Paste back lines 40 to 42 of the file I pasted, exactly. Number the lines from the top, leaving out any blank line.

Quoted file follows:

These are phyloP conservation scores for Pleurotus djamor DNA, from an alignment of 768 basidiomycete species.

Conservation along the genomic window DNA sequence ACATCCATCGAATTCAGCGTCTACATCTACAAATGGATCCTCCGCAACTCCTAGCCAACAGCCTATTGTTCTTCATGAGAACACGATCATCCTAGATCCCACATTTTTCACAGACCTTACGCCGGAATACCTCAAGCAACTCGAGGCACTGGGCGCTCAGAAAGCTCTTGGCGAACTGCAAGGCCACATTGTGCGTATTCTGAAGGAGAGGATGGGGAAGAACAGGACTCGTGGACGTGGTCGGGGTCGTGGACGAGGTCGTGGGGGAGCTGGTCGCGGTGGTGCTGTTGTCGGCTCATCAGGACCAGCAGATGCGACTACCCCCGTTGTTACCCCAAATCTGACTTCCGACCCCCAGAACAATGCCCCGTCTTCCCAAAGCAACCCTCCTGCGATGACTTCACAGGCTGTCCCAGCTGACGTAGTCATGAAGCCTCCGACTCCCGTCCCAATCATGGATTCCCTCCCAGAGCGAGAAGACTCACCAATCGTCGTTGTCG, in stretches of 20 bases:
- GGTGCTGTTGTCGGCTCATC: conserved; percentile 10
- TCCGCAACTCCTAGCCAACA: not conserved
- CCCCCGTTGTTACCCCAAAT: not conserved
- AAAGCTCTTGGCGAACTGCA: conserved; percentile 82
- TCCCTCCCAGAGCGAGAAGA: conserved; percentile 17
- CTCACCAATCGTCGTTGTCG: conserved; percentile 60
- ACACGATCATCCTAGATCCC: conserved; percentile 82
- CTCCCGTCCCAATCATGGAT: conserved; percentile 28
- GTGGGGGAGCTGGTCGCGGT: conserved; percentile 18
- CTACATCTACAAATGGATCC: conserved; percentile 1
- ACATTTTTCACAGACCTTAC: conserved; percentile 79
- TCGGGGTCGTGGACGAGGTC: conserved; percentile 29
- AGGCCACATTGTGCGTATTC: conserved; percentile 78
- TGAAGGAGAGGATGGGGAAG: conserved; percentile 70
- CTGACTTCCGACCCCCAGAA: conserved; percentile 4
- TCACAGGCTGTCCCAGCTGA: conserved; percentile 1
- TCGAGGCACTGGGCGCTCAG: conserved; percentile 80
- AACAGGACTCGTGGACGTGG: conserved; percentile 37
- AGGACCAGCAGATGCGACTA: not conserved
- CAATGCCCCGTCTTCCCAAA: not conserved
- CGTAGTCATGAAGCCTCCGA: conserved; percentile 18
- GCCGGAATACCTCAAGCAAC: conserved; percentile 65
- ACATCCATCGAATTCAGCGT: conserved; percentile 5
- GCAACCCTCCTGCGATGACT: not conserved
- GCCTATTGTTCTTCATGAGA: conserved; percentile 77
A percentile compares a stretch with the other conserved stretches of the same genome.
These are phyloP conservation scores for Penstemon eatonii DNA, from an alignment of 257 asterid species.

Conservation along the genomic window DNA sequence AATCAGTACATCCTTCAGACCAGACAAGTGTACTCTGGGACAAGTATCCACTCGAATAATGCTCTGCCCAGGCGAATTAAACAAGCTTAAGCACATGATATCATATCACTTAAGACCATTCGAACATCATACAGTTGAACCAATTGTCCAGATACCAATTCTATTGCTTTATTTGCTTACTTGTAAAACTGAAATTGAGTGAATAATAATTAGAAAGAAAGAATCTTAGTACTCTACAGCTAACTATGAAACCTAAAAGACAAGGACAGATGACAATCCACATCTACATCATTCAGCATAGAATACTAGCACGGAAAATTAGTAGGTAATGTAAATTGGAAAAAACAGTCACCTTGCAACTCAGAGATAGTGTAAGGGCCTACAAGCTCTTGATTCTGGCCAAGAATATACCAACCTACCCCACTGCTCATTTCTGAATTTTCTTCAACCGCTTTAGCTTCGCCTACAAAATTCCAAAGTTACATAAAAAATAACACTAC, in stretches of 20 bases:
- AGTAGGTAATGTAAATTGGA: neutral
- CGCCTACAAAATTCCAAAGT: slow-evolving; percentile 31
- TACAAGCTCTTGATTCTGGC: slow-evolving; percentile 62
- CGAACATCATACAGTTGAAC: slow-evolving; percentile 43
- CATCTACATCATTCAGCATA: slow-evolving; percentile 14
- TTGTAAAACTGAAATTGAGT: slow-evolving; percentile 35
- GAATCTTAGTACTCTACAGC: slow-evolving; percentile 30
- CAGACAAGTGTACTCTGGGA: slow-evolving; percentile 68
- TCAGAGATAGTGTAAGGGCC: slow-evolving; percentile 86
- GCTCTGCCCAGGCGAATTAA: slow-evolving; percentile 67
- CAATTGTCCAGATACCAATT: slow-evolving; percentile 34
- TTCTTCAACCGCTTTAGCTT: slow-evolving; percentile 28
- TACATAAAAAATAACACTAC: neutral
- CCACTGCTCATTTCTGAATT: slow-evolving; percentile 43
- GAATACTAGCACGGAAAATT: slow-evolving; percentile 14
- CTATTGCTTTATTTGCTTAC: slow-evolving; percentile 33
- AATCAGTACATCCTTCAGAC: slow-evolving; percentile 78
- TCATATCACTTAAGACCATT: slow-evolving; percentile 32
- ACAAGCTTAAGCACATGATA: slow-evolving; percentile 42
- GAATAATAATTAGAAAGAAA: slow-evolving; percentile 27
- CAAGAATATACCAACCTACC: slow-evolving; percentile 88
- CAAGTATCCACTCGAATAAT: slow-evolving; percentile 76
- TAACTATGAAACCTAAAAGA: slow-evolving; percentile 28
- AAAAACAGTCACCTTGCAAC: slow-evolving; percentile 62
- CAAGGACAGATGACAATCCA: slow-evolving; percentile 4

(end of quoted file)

- GCTCTGCCCAGGCGAATTAA: slow-evolving; percentile 67
- CAATTGTCCAGATACCAATT: slow-evolving; percentile 34
- TTCTTCAACCGCTTTAGCTT: slow-evolving; percentile 28